Today in the New York Sun, Bill McClay, a Bosque Boys favorite, reviews the latest from "gonzo" historian Douglas Brinkley, The Great Deluge: Hurricane Katrina, New Orleans and the Mississippi Gulf Coast.

It is the policy of the Bosque Boys to promote charity and humane treatment toward the intellectually defenseless, but, for all of those who have practiced the art of history in New Orleans, or suffered through a Doug Brinkley moment on some cable news network, I am making an exception in this case.

The full review is linked here (which I heartily recommend), but I am posting a few choice excerpts below:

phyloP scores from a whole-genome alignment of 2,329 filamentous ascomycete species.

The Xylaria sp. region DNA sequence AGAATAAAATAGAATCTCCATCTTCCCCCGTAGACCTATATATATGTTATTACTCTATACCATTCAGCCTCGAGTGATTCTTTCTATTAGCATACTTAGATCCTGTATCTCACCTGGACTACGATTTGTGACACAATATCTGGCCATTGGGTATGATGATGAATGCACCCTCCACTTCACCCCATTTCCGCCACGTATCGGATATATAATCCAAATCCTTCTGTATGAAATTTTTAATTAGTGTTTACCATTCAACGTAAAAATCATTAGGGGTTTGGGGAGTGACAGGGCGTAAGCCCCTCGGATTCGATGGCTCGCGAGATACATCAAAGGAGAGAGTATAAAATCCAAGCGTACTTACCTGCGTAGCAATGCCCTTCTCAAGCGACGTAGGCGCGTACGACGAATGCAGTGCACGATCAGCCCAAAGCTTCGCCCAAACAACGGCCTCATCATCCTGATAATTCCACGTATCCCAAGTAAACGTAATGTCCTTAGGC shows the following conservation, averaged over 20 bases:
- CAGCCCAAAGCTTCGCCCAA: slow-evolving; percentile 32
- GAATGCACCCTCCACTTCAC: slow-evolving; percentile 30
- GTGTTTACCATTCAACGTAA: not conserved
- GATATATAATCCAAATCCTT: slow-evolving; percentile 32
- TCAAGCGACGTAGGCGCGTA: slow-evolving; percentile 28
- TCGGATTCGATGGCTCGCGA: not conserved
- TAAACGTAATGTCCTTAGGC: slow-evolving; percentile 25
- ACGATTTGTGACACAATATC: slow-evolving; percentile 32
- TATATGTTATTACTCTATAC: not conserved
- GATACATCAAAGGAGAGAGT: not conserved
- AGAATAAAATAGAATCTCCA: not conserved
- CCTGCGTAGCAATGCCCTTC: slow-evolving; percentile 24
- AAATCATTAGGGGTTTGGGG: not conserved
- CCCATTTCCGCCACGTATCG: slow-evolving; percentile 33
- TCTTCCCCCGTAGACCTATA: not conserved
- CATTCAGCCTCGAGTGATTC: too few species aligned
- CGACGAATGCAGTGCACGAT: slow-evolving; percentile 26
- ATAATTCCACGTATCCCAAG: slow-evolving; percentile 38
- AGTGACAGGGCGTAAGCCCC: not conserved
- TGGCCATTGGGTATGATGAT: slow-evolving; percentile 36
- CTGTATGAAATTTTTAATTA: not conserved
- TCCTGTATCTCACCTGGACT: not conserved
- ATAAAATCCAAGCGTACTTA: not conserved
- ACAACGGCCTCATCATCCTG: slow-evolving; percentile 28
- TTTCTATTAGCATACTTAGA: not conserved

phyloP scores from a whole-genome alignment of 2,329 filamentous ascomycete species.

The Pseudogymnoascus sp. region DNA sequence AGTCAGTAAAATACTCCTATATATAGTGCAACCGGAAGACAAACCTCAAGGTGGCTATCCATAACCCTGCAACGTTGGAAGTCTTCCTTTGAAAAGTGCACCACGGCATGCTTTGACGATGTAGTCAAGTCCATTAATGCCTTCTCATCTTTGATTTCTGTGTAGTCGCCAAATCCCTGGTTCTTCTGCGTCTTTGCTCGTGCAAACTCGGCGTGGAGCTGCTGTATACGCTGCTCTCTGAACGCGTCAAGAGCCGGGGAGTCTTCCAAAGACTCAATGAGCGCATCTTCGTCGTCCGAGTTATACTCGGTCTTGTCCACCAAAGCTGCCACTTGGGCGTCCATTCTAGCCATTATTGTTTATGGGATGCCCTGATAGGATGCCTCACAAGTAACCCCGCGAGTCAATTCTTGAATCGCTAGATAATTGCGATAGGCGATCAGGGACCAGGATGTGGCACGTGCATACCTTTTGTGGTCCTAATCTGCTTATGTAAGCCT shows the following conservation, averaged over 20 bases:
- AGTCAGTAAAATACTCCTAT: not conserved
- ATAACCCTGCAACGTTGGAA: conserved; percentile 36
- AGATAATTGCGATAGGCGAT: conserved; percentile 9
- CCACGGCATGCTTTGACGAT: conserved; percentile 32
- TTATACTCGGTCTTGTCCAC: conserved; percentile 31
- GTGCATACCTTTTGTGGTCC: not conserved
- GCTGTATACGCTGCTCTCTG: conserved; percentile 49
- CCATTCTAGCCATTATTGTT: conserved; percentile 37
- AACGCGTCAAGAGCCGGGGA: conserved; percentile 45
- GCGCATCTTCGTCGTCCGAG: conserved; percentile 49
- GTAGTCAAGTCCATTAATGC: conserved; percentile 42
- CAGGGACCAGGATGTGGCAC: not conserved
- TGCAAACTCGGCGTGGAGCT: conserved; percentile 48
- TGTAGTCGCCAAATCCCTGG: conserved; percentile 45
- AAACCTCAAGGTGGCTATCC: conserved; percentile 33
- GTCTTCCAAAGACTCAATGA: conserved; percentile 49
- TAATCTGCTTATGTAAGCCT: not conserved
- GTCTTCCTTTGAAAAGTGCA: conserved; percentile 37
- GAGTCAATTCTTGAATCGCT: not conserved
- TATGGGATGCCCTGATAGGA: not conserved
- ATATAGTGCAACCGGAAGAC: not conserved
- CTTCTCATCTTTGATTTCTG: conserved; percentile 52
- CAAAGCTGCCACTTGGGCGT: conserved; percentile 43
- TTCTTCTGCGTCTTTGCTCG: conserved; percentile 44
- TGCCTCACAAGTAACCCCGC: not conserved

One can be excused for wondering from the outset whether enough time has passed for anything of this epic scale to be written about these tragic and infuriating events - or whether Mr. Brinkley is the man for the job. Let me confess that I haven't read all of the writings of Douglas Brinkley. I doubt that anyone - perhaps not even Mr. Brinkley himself - has ever done that. He is a veritable ... deluge of literary productivity, with books to his credit on a dizzying array of subjects, ranging from Beat poetry to Jimmy Carter, and from Henry Ford to, most recently, the failed Democratic presidential candidate John Kerry. Indeed, the range of his literary productions is so wide as to seem indiscriminate. But his bestknown writings seem to have three things in common.

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